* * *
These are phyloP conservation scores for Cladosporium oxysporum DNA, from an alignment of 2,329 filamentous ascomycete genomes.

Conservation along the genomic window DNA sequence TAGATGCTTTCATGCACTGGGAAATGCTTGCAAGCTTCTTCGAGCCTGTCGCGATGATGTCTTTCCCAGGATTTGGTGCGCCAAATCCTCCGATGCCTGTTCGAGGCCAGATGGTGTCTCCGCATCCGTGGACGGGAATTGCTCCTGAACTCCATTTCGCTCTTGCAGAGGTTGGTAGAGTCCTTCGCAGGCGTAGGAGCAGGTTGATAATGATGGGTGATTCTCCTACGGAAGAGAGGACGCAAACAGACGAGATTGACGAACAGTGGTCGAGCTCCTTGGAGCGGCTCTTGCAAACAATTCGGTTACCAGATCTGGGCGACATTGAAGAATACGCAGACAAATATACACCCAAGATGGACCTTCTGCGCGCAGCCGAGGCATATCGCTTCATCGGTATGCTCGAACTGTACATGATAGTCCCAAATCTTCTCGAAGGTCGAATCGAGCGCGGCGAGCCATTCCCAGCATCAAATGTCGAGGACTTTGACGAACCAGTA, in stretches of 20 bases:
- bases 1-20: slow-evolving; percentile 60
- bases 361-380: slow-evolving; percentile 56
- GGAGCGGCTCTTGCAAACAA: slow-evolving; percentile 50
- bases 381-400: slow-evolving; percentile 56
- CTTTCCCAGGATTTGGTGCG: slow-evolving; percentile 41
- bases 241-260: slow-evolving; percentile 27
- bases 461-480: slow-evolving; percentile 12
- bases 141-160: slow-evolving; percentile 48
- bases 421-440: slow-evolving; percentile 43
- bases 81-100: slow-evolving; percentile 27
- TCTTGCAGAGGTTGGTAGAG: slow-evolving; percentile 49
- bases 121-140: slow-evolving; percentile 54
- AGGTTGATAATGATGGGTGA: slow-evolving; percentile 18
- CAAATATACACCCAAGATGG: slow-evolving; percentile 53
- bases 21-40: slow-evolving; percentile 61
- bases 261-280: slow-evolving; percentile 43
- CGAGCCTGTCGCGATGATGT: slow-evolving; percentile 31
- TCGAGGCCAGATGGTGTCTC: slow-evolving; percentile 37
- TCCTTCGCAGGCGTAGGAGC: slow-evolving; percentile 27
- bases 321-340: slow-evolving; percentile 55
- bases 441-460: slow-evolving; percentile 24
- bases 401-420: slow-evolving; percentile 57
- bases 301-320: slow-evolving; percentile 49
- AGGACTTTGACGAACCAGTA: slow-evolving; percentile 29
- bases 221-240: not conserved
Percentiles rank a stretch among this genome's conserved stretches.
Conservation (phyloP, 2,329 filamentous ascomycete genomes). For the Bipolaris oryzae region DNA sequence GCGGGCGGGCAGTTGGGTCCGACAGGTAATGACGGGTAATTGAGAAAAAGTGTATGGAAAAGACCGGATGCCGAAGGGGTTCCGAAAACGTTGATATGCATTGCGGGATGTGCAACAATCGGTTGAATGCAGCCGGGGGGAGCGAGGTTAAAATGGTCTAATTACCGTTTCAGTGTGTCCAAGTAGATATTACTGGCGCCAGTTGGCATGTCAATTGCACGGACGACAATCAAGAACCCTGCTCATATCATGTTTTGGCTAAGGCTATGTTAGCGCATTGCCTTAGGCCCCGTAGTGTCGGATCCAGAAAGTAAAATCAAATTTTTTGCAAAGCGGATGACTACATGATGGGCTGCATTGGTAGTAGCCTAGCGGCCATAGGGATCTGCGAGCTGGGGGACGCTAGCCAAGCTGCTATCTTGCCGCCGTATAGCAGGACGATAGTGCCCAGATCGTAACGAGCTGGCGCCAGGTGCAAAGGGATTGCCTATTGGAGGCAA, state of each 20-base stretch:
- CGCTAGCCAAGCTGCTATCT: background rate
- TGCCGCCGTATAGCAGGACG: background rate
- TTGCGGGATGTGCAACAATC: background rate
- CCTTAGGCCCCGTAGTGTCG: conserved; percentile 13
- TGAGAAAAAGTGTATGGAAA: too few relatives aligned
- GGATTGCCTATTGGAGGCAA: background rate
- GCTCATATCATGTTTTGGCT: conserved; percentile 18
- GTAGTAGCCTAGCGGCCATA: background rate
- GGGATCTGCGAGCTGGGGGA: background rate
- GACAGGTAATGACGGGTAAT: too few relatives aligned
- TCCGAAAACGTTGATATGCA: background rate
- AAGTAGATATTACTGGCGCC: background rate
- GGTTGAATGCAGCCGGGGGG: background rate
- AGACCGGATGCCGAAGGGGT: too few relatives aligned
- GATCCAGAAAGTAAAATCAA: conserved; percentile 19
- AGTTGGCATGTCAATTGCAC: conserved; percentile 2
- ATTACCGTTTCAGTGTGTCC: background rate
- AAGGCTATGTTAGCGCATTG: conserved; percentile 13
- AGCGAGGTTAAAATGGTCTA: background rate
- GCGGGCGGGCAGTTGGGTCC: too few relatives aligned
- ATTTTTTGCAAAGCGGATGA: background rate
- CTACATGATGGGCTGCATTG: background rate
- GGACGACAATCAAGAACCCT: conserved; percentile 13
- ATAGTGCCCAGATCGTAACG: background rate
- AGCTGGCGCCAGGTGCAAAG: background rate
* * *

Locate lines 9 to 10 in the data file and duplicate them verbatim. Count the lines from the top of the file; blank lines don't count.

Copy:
- bases 461-480: slow-evolving; percentile 12
- bases 141-160: slow-evolving; percentile 48